Tag Archives: Rick Hanson

keep relaxing standingTension is who you think you should be. Relaxation is who you are.” ~ Chinese Proverb

We’re moving house. Every day, we pack more things into boxes. Little by little, Frank trucks our belongings into storage. Every day, as I thread my way through echo-y rooms full of boxes and packing paper, I say to myself, “Keep relaxing.” Sometimes, when I feel really stirred up, I imagine myself leaning back into a soft bed or dissolving into the earth. “Keep relaxing. Keep relaxing.”

So far, it seems to be working. I haven’t yelled or growled at anybody yet. I’ve hardly even snapped at a hard-working, well-meaning husband.


Stress is everywhere. No news flash there. We all know all about it.

Even if you aren’t in the middle of a stressy mess, we all have ongoing situations that get us twisted up. For you it might be raising children or caring for an aging parent or managing a team of co-workers (and/or a difficult boss). On top of those daily things, we’re also confronted with immediate, short-term anxieties like being stuck in traffic or waiting for the doctor to call back or languishing on hold listening to loud static-y Musak.

We all know the situations and we all know the sensations, too.

When I’m stressed, I get a familiar tightening in my eyes and jaw, my heart throbs and either I breathe faster or I hold it. {CURLY BRACKET NOTE: We have the breath-holding reaction so our lungs can pull as much oxygen as possible to the muscles so they can leap into action.} When I’m under pressure, I feel a tightening, a narrowing of my perspective and a laser focus on whatever I think will make the stress go away.

Stress puts the lizard brain in action: flight, fight or freeze. Neurologically speaking, these sensations are my Sympathetic Nervous System (SNS) turning on in the presence of a threat. Neuroscientist and Buddhist teacher, Rick Hanson, explains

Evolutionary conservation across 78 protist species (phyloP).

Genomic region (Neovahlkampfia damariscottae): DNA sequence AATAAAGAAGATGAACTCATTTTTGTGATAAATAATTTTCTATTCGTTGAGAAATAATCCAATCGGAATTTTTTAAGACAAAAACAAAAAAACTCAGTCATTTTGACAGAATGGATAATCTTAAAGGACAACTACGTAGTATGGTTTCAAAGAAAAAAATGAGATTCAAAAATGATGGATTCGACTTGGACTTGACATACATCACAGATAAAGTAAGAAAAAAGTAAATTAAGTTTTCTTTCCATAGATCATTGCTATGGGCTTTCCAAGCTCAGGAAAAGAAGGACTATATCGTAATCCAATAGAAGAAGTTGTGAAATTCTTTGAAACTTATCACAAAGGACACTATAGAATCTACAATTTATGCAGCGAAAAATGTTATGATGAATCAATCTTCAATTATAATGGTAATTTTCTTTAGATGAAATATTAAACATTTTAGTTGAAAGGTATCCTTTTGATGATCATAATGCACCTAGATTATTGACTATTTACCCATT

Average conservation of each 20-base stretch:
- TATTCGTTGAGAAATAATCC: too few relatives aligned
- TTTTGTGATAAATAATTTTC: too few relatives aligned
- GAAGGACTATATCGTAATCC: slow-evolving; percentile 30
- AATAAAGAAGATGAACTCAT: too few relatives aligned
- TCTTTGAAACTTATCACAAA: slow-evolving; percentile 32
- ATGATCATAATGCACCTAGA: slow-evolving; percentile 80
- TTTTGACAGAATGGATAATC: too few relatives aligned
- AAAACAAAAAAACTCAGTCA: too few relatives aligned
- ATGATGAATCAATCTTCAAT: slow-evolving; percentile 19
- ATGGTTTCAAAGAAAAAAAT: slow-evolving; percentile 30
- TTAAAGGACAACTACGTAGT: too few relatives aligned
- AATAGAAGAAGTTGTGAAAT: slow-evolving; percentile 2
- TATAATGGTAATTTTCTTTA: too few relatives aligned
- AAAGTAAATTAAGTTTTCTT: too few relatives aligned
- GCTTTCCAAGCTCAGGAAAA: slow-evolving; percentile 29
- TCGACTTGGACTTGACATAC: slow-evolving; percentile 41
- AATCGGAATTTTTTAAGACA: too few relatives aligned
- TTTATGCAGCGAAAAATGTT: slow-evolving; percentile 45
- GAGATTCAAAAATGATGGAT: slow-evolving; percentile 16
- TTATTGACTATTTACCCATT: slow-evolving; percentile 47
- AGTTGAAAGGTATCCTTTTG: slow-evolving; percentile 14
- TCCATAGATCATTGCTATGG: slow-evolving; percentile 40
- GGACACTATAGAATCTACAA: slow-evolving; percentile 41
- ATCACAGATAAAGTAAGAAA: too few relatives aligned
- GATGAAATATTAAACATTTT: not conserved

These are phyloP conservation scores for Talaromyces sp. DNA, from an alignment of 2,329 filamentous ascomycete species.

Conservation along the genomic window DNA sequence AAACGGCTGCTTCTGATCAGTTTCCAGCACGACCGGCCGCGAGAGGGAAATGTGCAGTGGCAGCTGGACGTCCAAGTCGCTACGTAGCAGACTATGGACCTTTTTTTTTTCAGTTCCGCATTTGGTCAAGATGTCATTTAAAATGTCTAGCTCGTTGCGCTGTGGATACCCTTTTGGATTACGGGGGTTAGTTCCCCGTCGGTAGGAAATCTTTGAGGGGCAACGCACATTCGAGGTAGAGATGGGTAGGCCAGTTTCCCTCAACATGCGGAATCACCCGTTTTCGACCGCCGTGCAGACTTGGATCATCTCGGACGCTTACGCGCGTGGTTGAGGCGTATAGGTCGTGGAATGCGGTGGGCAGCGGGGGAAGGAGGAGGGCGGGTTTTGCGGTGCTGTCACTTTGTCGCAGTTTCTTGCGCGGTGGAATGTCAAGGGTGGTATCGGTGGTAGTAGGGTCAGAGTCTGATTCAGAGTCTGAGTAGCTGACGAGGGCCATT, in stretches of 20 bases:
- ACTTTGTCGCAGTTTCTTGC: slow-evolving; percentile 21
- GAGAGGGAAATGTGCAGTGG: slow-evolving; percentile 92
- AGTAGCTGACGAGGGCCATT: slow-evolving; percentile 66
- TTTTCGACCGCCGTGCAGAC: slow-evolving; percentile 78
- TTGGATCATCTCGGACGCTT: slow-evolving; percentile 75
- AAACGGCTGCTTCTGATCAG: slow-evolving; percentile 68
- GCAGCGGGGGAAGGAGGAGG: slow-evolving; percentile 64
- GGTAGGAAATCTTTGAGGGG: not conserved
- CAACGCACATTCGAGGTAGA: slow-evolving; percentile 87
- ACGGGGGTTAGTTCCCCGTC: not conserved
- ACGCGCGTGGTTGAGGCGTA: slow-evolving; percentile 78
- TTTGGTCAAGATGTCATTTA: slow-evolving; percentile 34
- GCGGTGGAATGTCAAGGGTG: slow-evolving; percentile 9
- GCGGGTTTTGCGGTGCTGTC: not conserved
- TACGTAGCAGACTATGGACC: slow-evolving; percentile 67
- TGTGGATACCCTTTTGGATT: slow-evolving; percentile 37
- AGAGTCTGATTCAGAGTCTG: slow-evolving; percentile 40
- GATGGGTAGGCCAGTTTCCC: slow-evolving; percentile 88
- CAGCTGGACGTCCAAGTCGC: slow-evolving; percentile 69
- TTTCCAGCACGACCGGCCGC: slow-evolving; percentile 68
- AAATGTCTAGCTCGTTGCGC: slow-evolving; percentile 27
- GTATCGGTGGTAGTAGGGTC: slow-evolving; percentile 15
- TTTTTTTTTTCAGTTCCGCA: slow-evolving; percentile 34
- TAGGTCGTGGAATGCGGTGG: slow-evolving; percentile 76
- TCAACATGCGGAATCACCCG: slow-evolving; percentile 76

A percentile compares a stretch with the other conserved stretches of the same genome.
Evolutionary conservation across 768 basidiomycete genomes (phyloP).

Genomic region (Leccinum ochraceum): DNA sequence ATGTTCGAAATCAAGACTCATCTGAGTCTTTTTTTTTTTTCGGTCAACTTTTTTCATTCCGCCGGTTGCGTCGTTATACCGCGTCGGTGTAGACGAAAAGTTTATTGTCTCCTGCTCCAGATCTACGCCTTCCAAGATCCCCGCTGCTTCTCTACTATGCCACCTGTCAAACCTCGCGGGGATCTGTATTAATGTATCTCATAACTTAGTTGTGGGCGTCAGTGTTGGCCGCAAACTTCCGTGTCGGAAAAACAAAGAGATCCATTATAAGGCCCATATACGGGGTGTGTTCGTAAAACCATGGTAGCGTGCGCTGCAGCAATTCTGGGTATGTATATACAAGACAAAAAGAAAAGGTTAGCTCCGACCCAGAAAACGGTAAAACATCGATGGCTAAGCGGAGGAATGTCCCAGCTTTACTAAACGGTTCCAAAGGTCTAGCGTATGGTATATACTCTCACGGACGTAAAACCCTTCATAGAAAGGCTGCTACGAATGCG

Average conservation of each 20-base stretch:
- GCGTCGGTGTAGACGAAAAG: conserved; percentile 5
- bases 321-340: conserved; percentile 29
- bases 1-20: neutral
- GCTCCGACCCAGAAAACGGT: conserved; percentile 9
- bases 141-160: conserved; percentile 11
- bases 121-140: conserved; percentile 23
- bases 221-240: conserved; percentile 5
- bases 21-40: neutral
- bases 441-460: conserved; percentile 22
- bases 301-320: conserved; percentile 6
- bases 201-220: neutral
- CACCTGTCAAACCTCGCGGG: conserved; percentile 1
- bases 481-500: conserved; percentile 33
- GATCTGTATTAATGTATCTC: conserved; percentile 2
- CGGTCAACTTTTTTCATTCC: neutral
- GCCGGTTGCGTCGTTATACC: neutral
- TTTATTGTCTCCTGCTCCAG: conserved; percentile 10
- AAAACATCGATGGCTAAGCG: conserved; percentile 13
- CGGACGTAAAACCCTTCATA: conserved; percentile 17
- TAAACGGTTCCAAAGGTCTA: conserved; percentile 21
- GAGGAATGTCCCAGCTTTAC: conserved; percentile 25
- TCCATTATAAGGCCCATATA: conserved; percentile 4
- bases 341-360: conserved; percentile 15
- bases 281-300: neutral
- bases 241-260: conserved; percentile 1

Danger, pain, upsetting feelings, low blood sugar, excitement – and stress in general – all activate the sympathetic nervous system. And so does the anticipation of something bad (or really wonderful) . . . even if that anticipation is exaggerated or flat wrong. (from Wise Brain Bulletin, Vol 1, #5)

Fascinating, right? It doesn’t matter to the brain if the danger is a real or perceived. Either way, for the SNS, it’s game on.

[RESOURCE NOTE: Dr. Hanson’s prolific work is a brilliant resource for understanding neurological biology of the brain and body and for practical approaches for developing inner skills that promote balance and well-being. In particular, I highly recommend his book Just One Thing and in particular from that, I recommend the section called Relax on pp. 26-28.]

The good news is that I have a choice. We all do. We have the ability to consciously unhook the grip of the SNS when it isn’t helping us.

“You cannot relax too often.” ~ Tara Brach